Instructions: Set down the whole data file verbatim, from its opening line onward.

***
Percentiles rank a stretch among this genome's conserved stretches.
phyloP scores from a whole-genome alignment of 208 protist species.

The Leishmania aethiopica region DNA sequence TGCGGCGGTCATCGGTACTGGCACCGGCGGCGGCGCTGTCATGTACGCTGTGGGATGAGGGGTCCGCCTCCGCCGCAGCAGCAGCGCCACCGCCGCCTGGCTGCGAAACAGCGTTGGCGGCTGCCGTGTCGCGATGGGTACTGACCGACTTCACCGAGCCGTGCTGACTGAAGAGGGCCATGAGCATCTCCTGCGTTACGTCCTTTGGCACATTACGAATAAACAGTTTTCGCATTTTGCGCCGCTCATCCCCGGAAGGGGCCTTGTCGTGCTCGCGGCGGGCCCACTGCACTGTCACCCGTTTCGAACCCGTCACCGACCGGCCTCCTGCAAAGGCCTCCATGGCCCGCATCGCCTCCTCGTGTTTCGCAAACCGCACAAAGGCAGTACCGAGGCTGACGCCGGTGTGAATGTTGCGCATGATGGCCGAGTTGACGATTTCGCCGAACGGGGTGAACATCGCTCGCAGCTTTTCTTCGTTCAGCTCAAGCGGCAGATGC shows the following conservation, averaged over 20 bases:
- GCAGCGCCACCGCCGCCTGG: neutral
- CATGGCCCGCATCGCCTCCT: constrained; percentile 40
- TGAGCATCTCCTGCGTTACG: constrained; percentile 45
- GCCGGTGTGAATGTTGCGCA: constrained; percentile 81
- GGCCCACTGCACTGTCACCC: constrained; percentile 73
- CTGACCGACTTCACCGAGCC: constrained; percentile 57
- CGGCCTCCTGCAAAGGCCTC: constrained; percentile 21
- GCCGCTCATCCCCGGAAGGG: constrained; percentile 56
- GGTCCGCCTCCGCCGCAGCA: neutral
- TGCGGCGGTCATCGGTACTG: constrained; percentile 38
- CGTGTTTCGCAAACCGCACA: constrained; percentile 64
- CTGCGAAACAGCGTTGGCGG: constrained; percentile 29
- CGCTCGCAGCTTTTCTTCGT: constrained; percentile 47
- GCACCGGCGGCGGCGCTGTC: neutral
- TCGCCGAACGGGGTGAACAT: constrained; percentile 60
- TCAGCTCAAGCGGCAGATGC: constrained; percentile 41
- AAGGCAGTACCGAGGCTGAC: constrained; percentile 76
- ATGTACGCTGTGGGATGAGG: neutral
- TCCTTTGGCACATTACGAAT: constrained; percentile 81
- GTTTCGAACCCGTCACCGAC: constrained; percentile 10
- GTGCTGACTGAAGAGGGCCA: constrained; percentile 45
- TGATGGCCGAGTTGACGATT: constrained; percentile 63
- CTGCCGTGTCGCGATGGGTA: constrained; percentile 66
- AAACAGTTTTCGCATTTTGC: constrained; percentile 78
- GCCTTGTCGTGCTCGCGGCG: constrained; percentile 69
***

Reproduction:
Percentiles rank a stretch among this genome's conserved stretches.
phyloP scores from a whole-genome alignment of 208 protist species.

The Leishmania aethiopica region DNA sequence TGCGGCGGTCATCGGTACTGGCACCGGCGGCGGCGCTGTCATGTACGCTGTGGGATGAGGGGTCCGCCTCCGCCGCAGCAGCAGCGCCACCGCCGCCTGGCTGCGAAACAGCGTTGGCGGCTGCCGTGTCGCGATGGGTACTGACCGACTTCACCGAGCCGTGCTGACTGAAGAGGGCCATGAGCATCTCCTGCGTTACGTCCTTTGGCACATTACGAATAAACAGTTTTCGCATTTTGCGCCGCTCATCCCCGGAAGGGGCCTTGTCGTGCTCGCGGCGGGCCCACTGCACTGTCACCCGTTTCGAACCCGTCACCGACCGGCCTCCTGCAAAGGCCTCCATGGCCCGCATCGCCTCCTCGTGTTTCGCAAACCGCACAAAGGCAGTACCGAGGCTGACGCCGGTGTGAATGTTGCGCATGATGGCCGAGTTGACGATTTCGCCGAACGGGGTGAACATCGCTCGCAGCTTTTCTTCGTTCAGCTCAAGCGGCAGATGC shows the following conservation, averaged over 20 bases:
- GCAGCGCCACCGCCGCCTGG: neutral
- CATGGCCCGCATCGCCTCCT: constrained; percentile 40
- TGAGCATCTCCTGCGTTACG: constrained; percentile 45
- GCCGGTGTGAATGTTGCGCA: constrained; percentile 81
- GGCCCACTGCACTGTCACCC: constrained; percentile 73
- CTGACCGACTTCACCGAGCC: constrained; percentile 57
- CGGCCTCCTGCAAAGGCCTC: constrained; percentile 21
- GCCGCTCATCCCCGGAAGGG: constrained; percentile 56
- GGTCCGCCTCCGCCGCAGCA: neutral
- TGCGGCGGTCATCGGTACTG: constrained; percentile 38
- CGTGTTTCGCAAACCGCACA: constrained; percentile 64
- CTGCGAAACAGCGTTGGCGG: constrained; percentile 29
- CGCTCGCAGCTTTTCTTCGT: constrained; percentile 47
- GCACCGGCGGCGGCGCTGTC: neutral
- TCGCCGAACGGGGTGAACAT: constrained; percentile 60
- TCAGCTCAAGCGGCAGATGC: constrained; percentile 41
- AAGGCAGTACCGAGGCTGAC: constrained; percentile 76
- ATGTACGCTGTGGGATGAGG: neutral
- TCCTTTGGCACATTACGAAT: constrained; percentile 81
- GTTTCGAACCCGTCACCGAC: constrained; percentile 10
- GTGCTGACTGAAGAGGGCCA: constrained; percentile 45
- TGATGGCCGAGTTGACGATT: constrained; percentile 63
- CTGCCGTGTCGCGATGGGTA: constrained; percentile 66
- AAACAGTTTTCGCATTTTGC: constrained; percentile 78
- GCCTTGTCGTGCTCGCGGCG: constrained; percentile 69